New Report Gives Insight Into Hemp-Derived THC Consumers | Turn 420
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New Report Gives Insight Into Hemp-Derived THC Consumers



Since 2020 hemp-derived THC products have gained popularity in the United States.

Many consumers consider psychoactive hemp-derived cannabinoids less intoxicating than adult-use cannabis.

Hemp-based products, such as delta 8 lean, delta-10 THC, THC-O, HHC, or non-intoxicating CBD, are not regulated.

But as they are not illegal at the federal level, psychoactive hemp-based products are widely used by those living in U.S. states that have not legalized adult-use cannabis sales.

The 2018 Farm Bill, which legalized hemp cultivation with a THC level below 0.3% and extraction of its cannabinoids at the federal level, has, in fact, created new unregulated markets where businesses have been able to take advantage of the plant’s proprieties to manufacture new products able to provide intoxicating effects similar to delta-9 THC, the main ingredient of adult-use cannabis.


Although little is known about the differences between delta-9 and delta-8 THC, such uncertainty hasn’t stopped users from purchasing.

To understand who hemp-derived THC consumers are, why they use hemp-derived THC products, and how authorities and federal agencies handle this category of products, cannabis analytics firm Brightfield Group has recently published a report that tries to answer these questions.

According to a survey conducted by the firm on 5,000 consumers, 18% of Americans are aware of delta-8, and 6% of Americans say they’ve used it in the past six months.

On average, hemp-derived THC users tend to be male, live in a city, and have children in the home.

The survey revealed that while 62% of delta-8 or -10 THC users are millennials or younger, 14% of millennials and Gen Z consumers have used delta-8 or -10 since 2021.

As regards the reasons that brought people to use this category of products, 56% of users consider themselves more stressed by their mental health than the average consumer and cannabis and CBD users.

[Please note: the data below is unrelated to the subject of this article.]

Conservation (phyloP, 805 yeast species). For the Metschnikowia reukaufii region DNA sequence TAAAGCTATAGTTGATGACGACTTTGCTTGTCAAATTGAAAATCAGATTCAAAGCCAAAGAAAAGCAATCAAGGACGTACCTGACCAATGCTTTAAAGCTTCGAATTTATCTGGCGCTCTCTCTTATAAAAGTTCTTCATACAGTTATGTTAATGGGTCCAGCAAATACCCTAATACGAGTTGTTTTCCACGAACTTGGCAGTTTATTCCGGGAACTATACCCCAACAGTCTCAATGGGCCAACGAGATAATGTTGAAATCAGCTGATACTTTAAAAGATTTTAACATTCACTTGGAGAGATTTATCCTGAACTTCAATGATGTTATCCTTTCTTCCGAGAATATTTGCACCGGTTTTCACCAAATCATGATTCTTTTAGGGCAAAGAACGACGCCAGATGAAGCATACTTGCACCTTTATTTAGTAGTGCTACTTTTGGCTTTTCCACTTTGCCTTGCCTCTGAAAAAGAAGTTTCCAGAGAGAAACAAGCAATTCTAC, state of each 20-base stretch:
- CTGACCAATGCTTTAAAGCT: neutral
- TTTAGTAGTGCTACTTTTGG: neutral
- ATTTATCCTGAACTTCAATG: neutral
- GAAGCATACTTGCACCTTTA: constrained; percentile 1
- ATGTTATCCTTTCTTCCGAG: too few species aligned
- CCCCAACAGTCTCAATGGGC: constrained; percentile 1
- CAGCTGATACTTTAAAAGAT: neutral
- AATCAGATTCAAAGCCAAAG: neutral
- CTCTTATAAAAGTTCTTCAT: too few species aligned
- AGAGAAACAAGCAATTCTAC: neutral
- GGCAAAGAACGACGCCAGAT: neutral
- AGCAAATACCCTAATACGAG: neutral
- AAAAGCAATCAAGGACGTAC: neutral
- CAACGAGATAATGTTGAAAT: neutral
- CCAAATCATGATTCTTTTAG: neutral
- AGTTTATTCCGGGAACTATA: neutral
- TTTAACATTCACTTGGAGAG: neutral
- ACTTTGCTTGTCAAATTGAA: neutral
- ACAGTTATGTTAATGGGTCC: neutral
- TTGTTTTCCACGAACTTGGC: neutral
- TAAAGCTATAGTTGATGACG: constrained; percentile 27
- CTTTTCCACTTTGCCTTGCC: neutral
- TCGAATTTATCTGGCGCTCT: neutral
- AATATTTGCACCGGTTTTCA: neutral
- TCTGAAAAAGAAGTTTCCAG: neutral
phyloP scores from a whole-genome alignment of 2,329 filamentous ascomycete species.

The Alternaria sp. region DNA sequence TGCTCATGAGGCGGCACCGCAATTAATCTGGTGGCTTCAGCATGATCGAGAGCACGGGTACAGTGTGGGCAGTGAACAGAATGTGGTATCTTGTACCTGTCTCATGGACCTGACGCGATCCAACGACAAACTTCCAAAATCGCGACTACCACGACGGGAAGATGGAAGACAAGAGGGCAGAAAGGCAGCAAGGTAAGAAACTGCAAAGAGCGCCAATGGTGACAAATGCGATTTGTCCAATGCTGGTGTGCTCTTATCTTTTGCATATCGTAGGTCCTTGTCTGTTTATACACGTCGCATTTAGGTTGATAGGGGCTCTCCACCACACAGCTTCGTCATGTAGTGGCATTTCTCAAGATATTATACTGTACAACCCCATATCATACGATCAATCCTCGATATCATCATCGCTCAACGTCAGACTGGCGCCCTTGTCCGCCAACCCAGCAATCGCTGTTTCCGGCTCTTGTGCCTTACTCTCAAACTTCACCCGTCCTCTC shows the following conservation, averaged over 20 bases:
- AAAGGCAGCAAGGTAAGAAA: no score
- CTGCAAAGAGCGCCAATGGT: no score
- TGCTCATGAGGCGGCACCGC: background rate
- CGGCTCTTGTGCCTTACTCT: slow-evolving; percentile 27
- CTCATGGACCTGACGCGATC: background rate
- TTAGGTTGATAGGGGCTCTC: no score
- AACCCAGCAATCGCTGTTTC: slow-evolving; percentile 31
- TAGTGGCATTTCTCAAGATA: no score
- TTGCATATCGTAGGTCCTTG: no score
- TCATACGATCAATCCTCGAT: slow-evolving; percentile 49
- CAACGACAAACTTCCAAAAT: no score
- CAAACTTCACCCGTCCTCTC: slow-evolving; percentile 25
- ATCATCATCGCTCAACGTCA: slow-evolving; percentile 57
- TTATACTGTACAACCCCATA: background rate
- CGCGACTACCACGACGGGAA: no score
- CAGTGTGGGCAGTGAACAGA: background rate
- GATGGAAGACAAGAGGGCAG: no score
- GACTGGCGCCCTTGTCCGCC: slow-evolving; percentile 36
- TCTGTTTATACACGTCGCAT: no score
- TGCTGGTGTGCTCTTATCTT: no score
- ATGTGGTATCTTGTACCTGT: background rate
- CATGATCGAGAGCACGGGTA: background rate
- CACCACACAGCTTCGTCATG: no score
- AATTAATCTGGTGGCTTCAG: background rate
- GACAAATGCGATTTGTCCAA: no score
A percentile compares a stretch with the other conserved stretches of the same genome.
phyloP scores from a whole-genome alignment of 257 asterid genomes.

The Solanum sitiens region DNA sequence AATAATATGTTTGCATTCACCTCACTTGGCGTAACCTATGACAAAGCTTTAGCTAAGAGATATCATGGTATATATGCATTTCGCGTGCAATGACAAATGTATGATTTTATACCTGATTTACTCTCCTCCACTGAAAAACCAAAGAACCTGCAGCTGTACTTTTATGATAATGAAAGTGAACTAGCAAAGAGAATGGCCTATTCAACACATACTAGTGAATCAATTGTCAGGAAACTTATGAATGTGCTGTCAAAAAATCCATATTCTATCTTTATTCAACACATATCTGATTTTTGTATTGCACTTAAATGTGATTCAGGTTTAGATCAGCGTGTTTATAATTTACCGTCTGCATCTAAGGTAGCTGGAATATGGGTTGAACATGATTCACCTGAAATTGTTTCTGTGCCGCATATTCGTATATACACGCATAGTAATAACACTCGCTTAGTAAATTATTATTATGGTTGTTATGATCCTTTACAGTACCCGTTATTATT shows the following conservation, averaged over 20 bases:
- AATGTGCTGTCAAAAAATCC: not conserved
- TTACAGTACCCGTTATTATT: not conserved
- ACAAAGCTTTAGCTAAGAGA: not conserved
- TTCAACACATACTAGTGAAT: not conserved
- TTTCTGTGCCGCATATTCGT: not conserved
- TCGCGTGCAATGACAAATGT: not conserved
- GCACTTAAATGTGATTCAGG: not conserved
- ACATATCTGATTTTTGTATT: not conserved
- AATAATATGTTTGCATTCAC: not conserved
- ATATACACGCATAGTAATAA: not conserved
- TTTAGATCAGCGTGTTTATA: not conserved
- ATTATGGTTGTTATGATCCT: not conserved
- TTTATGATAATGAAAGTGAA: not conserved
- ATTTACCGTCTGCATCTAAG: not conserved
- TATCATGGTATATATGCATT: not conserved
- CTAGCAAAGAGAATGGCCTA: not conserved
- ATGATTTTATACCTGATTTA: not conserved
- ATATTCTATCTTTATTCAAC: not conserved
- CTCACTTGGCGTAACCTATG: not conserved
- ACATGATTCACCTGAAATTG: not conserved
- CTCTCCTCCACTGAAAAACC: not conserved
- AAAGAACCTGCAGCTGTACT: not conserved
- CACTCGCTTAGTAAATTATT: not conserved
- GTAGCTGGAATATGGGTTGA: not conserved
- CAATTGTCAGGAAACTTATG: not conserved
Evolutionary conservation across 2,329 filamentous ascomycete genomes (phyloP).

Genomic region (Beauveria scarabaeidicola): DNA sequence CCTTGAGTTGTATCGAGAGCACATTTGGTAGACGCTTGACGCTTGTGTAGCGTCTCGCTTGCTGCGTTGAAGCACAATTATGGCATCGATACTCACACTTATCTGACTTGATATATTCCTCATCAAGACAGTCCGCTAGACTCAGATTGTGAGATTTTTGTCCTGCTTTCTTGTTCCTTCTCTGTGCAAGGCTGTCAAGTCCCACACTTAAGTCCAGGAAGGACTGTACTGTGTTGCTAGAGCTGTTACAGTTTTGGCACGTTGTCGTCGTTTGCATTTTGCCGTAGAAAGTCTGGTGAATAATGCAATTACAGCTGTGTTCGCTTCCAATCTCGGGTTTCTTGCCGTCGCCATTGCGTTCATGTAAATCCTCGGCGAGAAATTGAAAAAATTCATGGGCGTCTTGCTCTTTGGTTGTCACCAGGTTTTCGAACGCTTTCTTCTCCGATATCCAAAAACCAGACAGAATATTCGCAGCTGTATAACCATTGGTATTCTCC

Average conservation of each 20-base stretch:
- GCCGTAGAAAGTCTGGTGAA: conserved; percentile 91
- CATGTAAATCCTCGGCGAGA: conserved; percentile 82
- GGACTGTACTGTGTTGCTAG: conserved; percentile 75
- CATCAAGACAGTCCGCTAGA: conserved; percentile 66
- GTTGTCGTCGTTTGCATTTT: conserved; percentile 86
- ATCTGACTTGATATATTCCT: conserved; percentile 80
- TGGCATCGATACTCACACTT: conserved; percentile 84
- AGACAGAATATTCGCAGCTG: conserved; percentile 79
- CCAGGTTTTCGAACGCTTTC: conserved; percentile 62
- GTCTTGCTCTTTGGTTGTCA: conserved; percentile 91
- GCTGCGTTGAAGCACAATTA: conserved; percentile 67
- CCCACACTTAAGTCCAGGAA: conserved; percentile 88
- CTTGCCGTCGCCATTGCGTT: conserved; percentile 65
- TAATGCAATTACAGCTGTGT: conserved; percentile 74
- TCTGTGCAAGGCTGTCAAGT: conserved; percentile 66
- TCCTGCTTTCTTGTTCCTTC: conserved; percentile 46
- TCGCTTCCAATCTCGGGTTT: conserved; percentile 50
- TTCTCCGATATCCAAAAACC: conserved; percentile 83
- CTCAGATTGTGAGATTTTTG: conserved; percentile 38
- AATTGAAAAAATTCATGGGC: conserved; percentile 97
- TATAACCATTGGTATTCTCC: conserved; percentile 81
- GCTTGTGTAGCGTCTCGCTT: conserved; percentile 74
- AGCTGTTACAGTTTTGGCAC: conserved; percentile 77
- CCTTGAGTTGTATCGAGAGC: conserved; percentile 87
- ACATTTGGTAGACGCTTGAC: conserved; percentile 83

Furthermore, 71% of users consume THC hemp-based products for relaxation, while 62% of CBD consumers and 59% of cannabis users do it for the same reason.

The report highlights that a growing number of CBD consumers are simultaneously using hemp-derived THC products.

Awareness of delta-8 and -10 THC has risen among CBD consumers.

In fact, 50% of them are aware of these cannabinoids, while 15% have tried them once, and 17% report purchasing them multiple times.

Furthermore, the survey showed that CBD users that also regularly purchase delta-8 or -10 THC are more likely to be frequent, experienced users who prefer larger doses of CBD and use it throughout the day.

“So, while it’s unclear how many consumers entirely stop using CBD when starting to use hemp-derived cannabinoids, it’s evident that those that do continue to use it are using much more CBD than consumers who don’t buy delta-8 or -10 THC,” the report reads.

However, the lack of comprehensive legislation that considers the science behind hemp-derived cannabinoids can put a risk THC hemp-derived cannabinoid consumers.

Consumer knowledge around the safety of hemp-derived cannabinoids is shallow, as they must rely on companies’ claims.

At the federal level, the U.S. Drug Enforcement Agency (DEA) established in 2020 that “all synthetically derived tetrahydrocannabinols remain Schedule I controlled substances,” although the ruling has never been enforced.

The U.S. Food and Drug Administration (FDA) has yet to provide rules for the hemp industry created by the 2018 Farm Bill, although it warns that delta-8 THC products “may pose serious health risks.”

At the state level, 14 states have banned delta-8 THC products.

According to the report, banning hemp-derived THC was an easy way for states to address the safety concerns around hemp-derived cannabinoids rather than find a way to ensure the products are safe.

However, two states, Michigan and Connecticut, where adult-use cannabis is already legal, decided to regulate hemp-derived THC.

Minnesota passed a bill in June that regulates hemp-derived THC in food and drink products up to 5mg of THC per serving with no more than 50mg THC per package.

Oregon, in July 2022, banned all “artificially derived cannabinoids” due to concerns around a lack of testing protocols for such products.

The report concludes that brands should take the safety of their products seriously for the good of the consumer and the industry if they want to stay in the market and should focus on sales in states that have pro-hemp-derived cannabinoid laws currently in place, such as Minnesota.

Read the full article here



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